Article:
Aurora season: Why more auroras at equinoxes?

Aurora season: Aurora shown as green, red and blue streamers going up in the dark sky above a silhouetted forest.
View at EarthSky Community Photos. | Lana Froemming of Marengo, Wisconsin, captured this image on September 18, 2023. She wrote: “I saw the magic in the sky. I watched the amazing light show from about 8:45 p.m. until about 11:30 p.m. when it finally slowed down. From my viewpoint the best action was toward the northwest at the end of the arc.” Thank you, Lana! The weeks around the equinox are considered to be aurora season. And so far, that appears to be true for the weeks around the September equinox this year.

When is aurora season?

Is there any basis for the legendary connection between auroras and equinoxes? Yes, there is an aurora season, which comes in March and October (more or less around the equinoxes) each year. This pattern in nature – auroras increasing twice a year – is one of the earliest patterns ever to be observed and recorded by scientists.

We know that storms and eruptions on the sun cause disturbances in Earth’s magnetic field, called geomagnetic storms. And we know the sun itself has cycles, including the famous 11-year solar cycle. That cycle is in an upswing and quite active right now, that is why we’re having more solar activity now than a few years ago. But an 11-year cycle is not a twice-yearly cycle. Why would geomagnetic storms increase twice a year?

As it turns out, it’s all about magnetism and geometry.

Aurora season: Early studies

And it’s something nature-watchers have studied for a long time. Aloysius Cortie, an English Jesuit astronomer who conducted sun studies around the turn of the last century, published the first notable journal paper on the link between equinoxes and auroras in the year 1912.

Then in 1940, the mathematician Sydney Chapman and his German colleague Julius Bartels included another discussion of the twice-yearly aurora season in their classic book Geomagnetism. This 1940 book became the standard textbook on Earth’s magnetism for several decades.

Later, a solar physicist – David Hathaway of NASA’s Marshall Space Flight Center – created an updated plot showing the same seasonal pattern. Hathaway’s plot is below:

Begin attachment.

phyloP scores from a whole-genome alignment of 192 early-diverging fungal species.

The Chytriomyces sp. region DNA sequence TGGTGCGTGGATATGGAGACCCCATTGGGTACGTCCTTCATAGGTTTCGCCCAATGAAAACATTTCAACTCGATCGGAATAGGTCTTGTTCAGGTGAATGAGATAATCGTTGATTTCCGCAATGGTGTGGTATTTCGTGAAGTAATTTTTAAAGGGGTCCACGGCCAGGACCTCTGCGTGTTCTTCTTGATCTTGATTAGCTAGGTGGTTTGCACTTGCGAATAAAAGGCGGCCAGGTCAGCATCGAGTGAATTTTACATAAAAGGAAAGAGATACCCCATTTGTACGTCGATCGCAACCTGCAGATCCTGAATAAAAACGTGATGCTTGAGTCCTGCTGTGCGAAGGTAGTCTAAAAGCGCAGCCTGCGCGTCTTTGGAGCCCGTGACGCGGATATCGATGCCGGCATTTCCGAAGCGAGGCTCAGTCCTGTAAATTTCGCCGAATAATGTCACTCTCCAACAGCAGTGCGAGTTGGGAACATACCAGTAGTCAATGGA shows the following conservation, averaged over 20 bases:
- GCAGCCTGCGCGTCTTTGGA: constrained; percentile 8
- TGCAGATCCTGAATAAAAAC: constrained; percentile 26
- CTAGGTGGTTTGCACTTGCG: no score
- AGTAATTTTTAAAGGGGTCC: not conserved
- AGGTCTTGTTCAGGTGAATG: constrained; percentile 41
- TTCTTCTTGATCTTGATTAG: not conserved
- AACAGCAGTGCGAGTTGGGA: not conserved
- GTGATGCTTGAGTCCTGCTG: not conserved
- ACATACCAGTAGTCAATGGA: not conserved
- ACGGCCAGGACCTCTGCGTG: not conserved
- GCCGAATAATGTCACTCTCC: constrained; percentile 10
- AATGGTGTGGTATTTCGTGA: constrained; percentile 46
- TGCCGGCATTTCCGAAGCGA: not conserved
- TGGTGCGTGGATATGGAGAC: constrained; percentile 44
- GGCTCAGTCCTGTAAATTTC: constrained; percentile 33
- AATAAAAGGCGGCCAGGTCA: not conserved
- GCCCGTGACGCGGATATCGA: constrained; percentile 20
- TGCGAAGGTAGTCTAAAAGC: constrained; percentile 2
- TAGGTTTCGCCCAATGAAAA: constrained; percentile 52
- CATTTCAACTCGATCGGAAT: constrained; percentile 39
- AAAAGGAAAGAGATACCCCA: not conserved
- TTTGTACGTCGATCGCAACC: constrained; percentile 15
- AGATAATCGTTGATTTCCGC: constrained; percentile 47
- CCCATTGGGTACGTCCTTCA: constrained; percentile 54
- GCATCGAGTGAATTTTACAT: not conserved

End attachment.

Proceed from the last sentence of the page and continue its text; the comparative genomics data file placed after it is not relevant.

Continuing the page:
The Russell-McPherron effect

Over the years, scientist put forth several models to explain the twice-a-year variation in geomagnetic storm. An enduring explanation comes from Christopher Russell and Robert McPherron, both of UCLA. Their 1973 paper on the subject was titled Semiannual Variation of Geomagnetic Activity.

Although their model explaining the seasonal variation in aurora frequency didn’t explain everything perfectly, it did show a physical connection between the geometry of Earth’s magnetic field and the magnetic field carried to Earth from the sun by the solar wind. And that is why, since the 1973 paper, the term Russell-McPherron effect has been used for the seasonal aurora.

So what’s the connection?

The Bz component. You know how a magnet always comes with two poles: a north pole and a south pole? Solar magnetic fields – carried to Earth via the solar wind – also have a north and south pole. Russell and McPherron showed that the “north-south” component of the sun’s magnetic field – called the Bz component by solar physicists – goes up and down over the year, in a way corresponding to the wobbling of Earth’s axis. They showed these fluctuations are largest during the equinoxes. Geomagnetic storms – and therefore auroras – happen most often when the “north-south” component of the solar wind is more or less opposite the “north-south” component of Earth’s own magnetic field.